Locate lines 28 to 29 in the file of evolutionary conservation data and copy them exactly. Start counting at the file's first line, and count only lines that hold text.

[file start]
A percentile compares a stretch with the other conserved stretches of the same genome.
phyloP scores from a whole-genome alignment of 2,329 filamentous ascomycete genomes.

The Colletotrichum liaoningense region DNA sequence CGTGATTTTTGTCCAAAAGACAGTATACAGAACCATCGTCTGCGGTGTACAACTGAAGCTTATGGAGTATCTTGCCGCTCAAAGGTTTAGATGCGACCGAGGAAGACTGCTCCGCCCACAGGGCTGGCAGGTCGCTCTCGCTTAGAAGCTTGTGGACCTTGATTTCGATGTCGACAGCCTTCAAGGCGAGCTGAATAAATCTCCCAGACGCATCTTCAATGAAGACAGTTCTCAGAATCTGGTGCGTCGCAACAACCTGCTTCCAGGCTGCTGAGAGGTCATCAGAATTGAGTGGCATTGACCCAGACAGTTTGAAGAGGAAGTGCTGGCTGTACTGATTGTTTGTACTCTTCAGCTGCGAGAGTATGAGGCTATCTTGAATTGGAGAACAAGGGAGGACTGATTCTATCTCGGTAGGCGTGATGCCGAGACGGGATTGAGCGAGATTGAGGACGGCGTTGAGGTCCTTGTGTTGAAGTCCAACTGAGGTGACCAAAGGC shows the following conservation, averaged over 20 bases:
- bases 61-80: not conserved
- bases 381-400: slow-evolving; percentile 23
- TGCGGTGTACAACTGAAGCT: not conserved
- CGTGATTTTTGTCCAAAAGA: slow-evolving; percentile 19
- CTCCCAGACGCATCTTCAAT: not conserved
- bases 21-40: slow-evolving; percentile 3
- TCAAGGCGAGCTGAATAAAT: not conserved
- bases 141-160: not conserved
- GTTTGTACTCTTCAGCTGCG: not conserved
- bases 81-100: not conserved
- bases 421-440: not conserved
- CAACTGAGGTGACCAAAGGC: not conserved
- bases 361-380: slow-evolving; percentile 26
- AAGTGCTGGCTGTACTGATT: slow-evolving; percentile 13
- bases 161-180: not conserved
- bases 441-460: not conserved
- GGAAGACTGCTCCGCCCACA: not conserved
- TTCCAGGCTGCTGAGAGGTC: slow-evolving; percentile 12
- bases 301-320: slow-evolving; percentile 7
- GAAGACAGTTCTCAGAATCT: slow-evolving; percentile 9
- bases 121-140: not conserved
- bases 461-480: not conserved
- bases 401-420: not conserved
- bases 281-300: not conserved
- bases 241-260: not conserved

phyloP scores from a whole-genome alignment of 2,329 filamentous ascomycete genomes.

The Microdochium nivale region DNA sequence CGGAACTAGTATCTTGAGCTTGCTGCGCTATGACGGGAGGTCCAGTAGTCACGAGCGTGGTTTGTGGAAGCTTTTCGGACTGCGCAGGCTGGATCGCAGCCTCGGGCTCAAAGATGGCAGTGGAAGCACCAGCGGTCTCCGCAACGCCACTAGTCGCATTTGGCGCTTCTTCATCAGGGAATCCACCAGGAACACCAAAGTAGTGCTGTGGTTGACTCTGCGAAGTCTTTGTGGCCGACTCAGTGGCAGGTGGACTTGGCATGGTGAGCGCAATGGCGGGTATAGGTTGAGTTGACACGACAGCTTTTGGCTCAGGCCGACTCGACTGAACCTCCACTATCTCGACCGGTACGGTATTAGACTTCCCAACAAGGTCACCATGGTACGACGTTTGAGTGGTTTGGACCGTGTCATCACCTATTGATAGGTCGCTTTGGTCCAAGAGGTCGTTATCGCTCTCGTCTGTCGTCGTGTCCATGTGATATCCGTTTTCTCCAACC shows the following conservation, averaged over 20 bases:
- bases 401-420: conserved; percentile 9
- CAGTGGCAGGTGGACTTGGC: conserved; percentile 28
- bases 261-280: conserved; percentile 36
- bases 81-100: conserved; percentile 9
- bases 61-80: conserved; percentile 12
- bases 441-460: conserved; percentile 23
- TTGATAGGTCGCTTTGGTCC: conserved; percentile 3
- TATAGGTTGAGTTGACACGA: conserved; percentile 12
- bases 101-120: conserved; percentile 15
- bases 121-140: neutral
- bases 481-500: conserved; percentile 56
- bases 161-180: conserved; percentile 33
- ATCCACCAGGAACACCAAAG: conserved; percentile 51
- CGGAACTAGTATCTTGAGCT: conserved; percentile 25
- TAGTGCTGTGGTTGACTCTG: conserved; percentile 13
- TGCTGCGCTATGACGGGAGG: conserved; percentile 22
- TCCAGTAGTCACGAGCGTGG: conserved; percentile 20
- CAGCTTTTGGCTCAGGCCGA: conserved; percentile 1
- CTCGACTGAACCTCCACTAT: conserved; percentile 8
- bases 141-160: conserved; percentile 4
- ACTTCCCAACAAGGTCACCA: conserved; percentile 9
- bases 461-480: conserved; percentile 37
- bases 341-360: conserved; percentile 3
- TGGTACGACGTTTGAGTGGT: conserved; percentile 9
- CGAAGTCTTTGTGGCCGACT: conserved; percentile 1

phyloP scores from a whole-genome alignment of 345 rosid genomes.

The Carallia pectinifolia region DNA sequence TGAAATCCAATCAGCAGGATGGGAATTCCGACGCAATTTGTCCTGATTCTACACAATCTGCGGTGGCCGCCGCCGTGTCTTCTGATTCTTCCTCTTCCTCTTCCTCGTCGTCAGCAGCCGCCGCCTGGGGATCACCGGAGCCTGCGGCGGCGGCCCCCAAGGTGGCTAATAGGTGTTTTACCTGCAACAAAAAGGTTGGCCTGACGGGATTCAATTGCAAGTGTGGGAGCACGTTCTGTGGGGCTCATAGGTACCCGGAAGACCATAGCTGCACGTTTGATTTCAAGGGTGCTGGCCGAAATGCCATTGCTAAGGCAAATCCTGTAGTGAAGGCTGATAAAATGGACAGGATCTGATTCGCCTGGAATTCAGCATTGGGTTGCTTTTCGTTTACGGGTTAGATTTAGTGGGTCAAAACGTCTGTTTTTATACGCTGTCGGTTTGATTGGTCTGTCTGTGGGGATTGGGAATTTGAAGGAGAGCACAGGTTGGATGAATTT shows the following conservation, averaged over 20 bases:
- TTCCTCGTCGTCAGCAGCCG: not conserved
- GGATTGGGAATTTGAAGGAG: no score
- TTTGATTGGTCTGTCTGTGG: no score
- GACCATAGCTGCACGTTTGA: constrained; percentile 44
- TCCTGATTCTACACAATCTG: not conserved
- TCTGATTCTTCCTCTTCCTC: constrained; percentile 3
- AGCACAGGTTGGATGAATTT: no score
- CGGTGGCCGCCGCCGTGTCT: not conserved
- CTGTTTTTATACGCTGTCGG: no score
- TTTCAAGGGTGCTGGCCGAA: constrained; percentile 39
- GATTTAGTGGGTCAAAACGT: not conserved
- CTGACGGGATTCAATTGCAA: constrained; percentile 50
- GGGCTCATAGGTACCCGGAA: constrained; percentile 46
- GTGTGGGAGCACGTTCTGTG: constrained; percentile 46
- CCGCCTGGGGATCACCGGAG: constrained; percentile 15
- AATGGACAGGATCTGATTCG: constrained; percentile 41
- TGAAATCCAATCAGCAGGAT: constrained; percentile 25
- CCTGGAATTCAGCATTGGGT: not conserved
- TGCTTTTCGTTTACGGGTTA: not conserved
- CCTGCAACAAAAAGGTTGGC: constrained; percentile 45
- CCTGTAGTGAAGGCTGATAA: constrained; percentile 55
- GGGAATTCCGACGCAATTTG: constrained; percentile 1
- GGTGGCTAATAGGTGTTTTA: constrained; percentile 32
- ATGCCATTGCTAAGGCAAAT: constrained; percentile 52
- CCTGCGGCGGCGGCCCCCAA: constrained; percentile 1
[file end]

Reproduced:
- bases 241-260: not conserved

phyloP scores from a whole-genome alignment of 2,329 filamentous ascomycete genomes.